Lowndes expects nerves in new role

  • Repco Supercars Championship
  • |
  • 14/08/2019
  • By Mitchell Adam, Connor O'Brien

Mount Panorama guru Craig Lowndes expects he’ll find watching the end of the Supercheap Auto Bathurst 1000 later this year a tense experience.

Barring an unexpected turn of events, the 2019 edition of The Great Race will mark just the second time in 17 years that Lowndes has not been in the car at the end of the 1000km.

A seven-time Bathurst champion, Lowndes has reunited with long-time teammate Jamie Whincup at the Red Bull Holden Racing Team to share a specially numbered #888 Commodore for endurance season.

The difference this time, however, compared to their initial partnership that netted three consecutive victories at the Mountain, is that Lowndes will not be the designated lead driver.

Other than in 2009, the 45-year-old has crossed the Bathurst finish line on every occasion since 2002, when he and Neil Crompton’s pursuit of victory was infamously brought undone by plastic bags that overheated their Falcon’s engine.

Having retired from full-time duties at the end of last season and later been confirmed as Whincup’s co-driver, Lowndes is likely to watch both qualifying and the race finish from the pits.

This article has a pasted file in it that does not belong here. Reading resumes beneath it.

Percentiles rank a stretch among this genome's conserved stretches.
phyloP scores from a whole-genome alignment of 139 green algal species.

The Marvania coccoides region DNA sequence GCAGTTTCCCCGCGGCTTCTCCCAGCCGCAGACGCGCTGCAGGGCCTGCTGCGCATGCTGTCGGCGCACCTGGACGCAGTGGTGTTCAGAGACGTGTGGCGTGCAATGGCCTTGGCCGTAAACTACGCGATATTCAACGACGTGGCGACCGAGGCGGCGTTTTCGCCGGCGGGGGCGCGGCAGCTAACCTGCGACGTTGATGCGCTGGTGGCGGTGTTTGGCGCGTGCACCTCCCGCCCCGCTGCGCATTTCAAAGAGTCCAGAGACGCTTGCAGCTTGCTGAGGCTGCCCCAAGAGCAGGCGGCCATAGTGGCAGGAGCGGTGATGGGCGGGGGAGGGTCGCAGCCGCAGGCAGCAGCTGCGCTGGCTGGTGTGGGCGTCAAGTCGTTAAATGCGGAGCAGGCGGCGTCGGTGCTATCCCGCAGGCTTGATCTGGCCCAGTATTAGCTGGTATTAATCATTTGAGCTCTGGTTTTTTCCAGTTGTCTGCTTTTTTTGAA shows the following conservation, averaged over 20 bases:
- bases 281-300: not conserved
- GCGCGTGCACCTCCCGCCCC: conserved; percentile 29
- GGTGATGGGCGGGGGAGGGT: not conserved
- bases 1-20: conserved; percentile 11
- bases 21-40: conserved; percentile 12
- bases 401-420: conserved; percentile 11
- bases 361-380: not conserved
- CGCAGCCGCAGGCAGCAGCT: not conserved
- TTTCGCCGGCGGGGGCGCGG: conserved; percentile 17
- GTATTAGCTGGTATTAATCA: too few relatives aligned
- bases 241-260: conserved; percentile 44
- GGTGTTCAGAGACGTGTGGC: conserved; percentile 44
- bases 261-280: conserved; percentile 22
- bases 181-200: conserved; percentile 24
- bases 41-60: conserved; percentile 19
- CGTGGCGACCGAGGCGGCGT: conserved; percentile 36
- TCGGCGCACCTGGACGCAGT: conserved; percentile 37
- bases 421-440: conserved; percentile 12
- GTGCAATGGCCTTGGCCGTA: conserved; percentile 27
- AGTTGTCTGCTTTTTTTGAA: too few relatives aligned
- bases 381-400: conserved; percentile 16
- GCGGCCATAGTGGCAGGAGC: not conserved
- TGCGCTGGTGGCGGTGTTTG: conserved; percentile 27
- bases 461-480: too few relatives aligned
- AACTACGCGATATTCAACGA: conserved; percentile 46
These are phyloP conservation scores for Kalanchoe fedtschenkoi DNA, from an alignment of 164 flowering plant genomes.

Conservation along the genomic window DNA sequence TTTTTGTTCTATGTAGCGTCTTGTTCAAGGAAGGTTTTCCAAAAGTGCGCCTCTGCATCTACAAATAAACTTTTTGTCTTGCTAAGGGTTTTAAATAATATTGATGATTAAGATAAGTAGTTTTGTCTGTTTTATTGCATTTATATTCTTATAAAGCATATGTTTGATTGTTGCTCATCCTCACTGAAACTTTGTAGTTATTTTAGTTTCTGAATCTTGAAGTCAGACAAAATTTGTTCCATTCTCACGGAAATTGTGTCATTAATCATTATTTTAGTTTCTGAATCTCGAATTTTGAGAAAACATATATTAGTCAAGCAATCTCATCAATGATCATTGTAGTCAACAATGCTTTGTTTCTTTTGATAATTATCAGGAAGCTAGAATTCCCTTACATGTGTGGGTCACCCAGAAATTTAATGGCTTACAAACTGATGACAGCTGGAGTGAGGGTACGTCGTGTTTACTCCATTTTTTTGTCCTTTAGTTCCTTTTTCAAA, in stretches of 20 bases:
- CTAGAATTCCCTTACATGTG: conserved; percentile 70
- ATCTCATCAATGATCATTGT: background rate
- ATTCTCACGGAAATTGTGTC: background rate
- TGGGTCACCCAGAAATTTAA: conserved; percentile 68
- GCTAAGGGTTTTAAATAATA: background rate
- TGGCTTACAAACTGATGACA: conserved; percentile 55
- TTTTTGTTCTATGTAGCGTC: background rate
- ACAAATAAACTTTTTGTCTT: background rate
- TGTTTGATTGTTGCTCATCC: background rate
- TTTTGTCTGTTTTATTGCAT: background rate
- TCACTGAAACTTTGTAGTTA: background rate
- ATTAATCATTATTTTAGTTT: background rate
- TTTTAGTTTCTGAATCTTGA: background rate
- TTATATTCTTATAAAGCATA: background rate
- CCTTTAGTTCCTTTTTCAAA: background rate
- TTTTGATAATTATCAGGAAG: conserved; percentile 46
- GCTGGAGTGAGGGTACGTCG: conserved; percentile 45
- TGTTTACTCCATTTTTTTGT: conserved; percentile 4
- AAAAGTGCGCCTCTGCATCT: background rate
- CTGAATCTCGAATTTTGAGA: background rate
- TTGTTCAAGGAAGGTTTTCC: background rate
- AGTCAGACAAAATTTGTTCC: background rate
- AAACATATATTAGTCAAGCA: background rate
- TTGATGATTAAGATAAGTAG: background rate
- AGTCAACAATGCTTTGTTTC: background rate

“It’s been a long time since I've not finished a race at Bathurst, which will be a different feeling,” Lowndes told Supercars.com.

“In the past, the 12 Hour, Jamie finished in the Ferrari and then Shane was in the car at the end of this year with the Mercedes.

“It's not like it's the only time that I haven't finished the race, but it is nerve-wracking not being in the car, because you're not in control.

“You don't know what the car's doing, you don't know the feeling of what's going on. It is nerve-wracking, but that's just the way it is and I'm looking forward to playing my part.

“If I can put him in a good position, those last 30 to 40 laps of the race are really important to be at the front of the field and close to the front, with a good strong car without damage and has good speed.”

He plans to cope with the situation not by looking away but rather taking on as much live information as possible.

“I'll be listening on the radio, because that'll be the thing. Listening to his voice over the radio to make sure he's calm and relaxed and what he wants to do and what he needs out of the car,” Lowndes said.

“Hopefully he's not complaining too much, and the team and myself give him a good car.”

The Supercheap Auto Bathurst 1000 will kick off the endurance swing this year on October 10-13, following the OTR SuperSprint this month and the ITM Auckland SuperSprint in September.

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